You may have heard that as part of upgrading Blackfriars station in the heart of the City of London TfL has proposed a newly designed junction at the north end of Blackfriars bridge. The original design has attracted lots of criticism for designing cycling out of the junction. Now, 560 consultation responses later, a revised scheme has been proposed and you might be hard pushed to spot the difference.
LCC has acknowledged that some minor improvements have been made, but it remains a motorway style junction which has no place in the the middle of the City or anywhere in London’s town centres. Therefore LCC has been there joined by hundrets of cyclists on Friday 20 May 8:30am to show their disapproval.
Blackfriars bridge is a major cycle route with a third of peak time traffic being cyclists. On the junction itself pedestrians and cyclists will have to dodge fast moving motor traffic on three lanes in each direction whilst being given bits of cycle lane and staggered pedestrian crossings.
Why does this matter to us in Waltham Forest I hear you ask.
Well, some might actually use this area on their way to work or for leisure. But more important are the underlying reasons why these dinosaur designs come about.
|The north circular road in Waltham Forest|
The dogma of maintaining fast motor vehicle flows at the expense of pleasant streets for cycling and walking has been around for a while and has resulted in all sorts of monstrosities across London. The North Circular road with all its hideous junctions such as Billet roundabout, and Charlie Brown’s roundabout or the M11 link road that severs Leytonstone and, despite promises, has not reduced but increased motor traffic on our local streets. And lets not forget that the dogma filters down to other junctions on our local streets as well.
The dogma is based on traffic models and a, some might say irrational, fear of gridlock. Computer models predict what happens to a junction under different conditions. When trying to reallocate road space to walking and cycling or reduce speeds the computer literally says no.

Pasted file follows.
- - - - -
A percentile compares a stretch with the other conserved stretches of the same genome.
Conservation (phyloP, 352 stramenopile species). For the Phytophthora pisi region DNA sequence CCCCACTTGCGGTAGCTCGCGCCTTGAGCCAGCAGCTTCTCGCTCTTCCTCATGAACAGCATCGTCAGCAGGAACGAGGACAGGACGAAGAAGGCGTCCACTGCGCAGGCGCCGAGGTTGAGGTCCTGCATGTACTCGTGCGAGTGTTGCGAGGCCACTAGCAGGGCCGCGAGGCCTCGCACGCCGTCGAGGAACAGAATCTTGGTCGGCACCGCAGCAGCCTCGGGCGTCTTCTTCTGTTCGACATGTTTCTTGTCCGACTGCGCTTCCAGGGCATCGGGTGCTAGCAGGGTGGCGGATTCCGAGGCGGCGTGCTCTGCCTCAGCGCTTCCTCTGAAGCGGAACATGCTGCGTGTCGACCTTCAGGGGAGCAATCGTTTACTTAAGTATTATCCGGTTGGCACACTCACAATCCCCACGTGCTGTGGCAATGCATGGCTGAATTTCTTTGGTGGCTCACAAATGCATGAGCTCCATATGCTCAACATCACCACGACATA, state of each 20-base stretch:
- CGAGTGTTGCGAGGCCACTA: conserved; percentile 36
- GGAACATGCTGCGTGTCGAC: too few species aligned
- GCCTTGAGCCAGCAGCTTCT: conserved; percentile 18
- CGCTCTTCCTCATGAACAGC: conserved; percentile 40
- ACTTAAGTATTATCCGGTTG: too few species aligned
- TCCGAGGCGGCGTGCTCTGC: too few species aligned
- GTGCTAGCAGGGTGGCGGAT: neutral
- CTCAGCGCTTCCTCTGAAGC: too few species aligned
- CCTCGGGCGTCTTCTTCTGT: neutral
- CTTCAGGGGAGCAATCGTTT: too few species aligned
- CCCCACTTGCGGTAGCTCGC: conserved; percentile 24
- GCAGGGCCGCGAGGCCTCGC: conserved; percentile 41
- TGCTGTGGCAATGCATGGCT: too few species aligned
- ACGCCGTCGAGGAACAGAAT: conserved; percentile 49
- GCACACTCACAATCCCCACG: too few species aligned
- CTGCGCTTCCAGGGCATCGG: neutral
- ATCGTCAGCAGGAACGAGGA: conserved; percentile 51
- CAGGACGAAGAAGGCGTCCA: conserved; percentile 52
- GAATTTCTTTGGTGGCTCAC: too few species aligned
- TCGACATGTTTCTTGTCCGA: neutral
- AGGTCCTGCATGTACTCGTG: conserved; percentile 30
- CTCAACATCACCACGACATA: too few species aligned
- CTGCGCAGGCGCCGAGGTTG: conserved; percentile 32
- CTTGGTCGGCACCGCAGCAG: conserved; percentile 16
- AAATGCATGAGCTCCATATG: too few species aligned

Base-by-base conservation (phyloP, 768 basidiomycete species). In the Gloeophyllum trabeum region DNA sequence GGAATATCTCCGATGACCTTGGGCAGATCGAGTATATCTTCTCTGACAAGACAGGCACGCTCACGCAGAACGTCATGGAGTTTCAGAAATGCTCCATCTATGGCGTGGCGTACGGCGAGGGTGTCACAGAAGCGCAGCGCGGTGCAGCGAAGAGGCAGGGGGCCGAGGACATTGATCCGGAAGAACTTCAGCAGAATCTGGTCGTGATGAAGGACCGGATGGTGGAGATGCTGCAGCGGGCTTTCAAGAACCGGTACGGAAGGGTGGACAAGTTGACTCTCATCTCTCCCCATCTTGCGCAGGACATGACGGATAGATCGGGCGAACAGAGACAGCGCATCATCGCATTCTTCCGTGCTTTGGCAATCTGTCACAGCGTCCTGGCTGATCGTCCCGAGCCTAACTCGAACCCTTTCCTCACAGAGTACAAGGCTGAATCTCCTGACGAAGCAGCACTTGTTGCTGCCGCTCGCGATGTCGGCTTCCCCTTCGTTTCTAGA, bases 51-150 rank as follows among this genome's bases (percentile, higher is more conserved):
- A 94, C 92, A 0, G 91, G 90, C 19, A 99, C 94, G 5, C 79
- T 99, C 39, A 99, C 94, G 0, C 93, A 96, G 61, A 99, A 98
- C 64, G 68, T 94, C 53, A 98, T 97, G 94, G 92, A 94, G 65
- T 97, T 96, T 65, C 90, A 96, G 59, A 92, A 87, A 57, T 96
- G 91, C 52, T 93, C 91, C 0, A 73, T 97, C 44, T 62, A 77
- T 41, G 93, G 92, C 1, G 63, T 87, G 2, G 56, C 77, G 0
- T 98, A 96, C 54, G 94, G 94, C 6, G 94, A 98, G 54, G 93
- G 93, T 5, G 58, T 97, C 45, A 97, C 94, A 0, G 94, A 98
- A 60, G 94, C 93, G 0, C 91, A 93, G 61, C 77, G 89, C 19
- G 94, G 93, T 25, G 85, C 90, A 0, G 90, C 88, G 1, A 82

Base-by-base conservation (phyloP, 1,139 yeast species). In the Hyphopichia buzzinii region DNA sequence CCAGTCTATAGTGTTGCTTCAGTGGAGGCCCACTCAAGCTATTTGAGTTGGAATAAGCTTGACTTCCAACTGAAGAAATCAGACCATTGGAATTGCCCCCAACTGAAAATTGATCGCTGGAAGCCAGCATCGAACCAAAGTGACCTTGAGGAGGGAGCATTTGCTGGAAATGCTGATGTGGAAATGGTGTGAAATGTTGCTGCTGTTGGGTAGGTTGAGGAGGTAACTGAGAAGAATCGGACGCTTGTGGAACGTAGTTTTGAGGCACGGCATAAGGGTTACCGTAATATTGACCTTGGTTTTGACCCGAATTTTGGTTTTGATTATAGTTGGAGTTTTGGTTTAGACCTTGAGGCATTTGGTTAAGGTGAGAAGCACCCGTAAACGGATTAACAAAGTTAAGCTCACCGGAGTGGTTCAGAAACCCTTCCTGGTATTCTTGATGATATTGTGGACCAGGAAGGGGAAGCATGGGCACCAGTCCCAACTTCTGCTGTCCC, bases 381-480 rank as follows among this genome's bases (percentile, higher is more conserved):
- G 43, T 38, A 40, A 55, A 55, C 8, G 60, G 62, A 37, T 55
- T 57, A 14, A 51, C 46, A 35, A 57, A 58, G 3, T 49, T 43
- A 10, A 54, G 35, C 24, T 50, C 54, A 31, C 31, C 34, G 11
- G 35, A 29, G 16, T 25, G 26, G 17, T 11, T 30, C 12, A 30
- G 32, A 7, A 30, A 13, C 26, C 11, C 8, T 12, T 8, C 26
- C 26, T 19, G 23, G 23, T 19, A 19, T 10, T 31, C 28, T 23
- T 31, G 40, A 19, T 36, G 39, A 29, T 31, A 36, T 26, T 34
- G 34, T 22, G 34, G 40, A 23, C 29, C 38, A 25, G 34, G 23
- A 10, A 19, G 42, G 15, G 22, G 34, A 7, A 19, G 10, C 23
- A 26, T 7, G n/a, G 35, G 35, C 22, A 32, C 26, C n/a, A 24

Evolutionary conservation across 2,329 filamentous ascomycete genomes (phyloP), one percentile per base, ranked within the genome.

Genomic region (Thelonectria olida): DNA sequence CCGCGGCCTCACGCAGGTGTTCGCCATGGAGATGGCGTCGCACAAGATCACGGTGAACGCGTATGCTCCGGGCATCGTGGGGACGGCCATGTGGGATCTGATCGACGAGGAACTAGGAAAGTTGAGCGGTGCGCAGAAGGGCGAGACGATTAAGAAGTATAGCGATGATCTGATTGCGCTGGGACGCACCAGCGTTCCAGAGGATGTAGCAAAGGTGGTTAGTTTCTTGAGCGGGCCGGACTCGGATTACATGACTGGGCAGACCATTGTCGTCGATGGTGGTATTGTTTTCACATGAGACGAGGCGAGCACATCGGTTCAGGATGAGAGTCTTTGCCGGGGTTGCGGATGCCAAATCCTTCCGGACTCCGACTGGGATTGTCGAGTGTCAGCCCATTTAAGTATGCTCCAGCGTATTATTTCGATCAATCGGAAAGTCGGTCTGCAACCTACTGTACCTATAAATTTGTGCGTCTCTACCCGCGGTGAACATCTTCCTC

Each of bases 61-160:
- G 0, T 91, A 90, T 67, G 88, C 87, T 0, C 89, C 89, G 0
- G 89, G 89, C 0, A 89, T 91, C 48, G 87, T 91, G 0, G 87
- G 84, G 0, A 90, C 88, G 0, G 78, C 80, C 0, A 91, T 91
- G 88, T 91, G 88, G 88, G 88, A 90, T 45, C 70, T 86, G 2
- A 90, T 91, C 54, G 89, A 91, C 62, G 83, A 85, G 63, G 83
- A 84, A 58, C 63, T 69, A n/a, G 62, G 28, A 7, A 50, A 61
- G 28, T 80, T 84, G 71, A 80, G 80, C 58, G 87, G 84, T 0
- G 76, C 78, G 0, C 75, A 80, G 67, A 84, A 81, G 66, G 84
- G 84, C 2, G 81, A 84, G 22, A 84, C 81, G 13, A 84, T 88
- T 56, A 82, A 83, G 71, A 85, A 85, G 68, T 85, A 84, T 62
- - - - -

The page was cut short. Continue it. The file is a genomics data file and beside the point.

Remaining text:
Now these models are incredibly sophisticated and they are of course a fantastic tool for understanding ‘junction performance’. I would never suggest we should just have a gang ho attitude, build something and then see what happens.
But traffic models are ONLY a tool, not the decision maker. However sophisticated, they are not very good at modelling human behaviour or even the more sustainable modes of transport such as walking and cycling. At Blackfriars as with many other road schemes cycling data, if at all included, can be quite unreliable and outdated. Traffic models also tend not to take account of ‘traffic evaporation’. This phenomenon tends to refer to motor traffic and seems to occur when a disruption such as a bridge closure for example does not lead to (expected) gridlock elsewhere, but to reduced motor traffic over all. The reason is that cars are not ‘data’ but vehicles operated by humans and humans make choices. 50% of car journeys in central London are shorter than 2 miles. If not provided for, these journeys are being made by other means at other times or not at all.
|Kirkdale road, Leytonstone. Will Olympic money improve matters?|
Those same sophisticated but ultimately imperfect models are being used for our local streets too. And, just like with TfL, engineers will tell us that improvements for walking and cycling can’t be done because the computer says no.
We need to demonstrate that we are no longer willing to bow to computer models or engineering dogma. We need to show that in our cities and town centres there is no room for motorways. Our streets need to be civilized and human scale for the benefit of everyone including, ironically perhaps, drivers.
So supporting LCC at Blackfriars on Fri 20 May 8:30am has been important for all Londoners and demonstrating that the age of the urban motorway has gone will have benefits in our borough as well as across London.
Got to www.lcc.org.uk and follow @London_Cycling to find out more.